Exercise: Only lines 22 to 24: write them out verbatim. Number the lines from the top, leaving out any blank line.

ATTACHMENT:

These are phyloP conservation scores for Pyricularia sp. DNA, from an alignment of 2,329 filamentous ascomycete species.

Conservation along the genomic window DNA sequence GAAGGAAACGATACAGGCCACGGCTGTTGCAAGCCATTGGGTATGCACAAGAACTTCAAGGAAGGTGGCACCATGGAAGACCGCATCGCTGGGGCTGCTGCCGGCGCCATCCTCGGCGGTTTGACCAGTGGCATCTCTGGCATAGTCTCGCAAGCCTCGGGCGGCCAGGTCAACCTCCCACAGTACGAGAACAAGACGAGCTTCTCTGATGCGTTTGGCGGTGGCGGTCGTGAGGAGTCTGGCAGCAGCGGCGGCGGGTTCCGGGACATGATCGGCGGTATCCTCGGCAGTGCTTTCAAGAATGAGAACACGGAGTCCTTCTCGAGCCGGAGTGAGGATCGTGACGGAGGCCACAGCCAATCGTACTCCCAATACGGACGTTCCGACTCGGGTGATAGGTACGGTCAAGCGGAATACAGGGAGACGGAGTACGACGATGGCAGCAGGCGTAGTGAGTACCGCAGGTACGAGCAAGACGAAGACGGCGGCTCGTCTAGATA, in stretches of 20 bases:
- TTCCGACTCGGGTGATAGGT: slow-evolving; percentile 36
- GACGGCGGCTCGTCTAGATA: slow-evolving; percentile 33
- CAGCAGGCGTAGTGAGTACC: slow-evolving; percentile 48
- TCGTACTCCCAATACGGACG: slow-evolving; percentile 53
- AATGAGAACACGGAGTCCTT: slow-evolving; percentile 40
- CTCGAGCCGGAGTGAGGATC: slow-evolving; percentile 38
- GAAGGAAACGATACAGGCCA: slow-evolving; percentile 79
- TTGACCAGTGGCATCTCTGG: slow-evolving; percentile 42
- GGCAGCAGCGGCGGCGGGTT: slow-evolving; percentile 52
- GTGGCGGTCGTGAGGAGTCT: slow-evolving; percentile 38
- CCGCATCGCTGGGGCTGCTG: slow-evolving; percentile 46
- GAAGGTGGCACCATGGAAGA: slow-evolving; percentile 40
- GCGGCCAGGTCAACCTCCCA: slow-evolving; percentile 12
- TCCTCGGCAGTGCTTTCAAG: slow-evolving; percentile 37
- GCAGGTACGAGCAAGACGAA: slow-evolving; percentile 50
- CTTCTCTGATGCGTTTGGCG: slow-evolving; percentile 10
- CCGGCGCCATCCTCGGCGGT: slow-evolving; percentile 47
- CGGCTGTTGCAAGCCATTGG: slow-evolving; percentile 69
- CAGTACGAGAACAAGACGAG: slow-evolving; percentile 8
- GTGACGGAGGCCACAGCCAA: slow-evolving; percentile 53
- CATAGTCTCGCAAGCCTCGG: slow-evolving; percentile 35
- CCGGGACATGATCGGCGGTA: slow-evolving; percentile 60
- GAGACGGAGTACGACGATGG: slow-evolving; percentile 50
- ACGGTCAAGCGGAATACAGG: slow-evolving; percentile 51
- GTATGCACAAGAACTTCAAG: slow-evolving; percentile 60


- GTGACGGAGGCCACAGCCAA: slow-evolving; percentile 53
- CATAGTCTCGCAAGCCTCGG: slow-evolving; percentile 35
- CCGGGACATGATCGGCGGTA: slow-evolving; percentile 60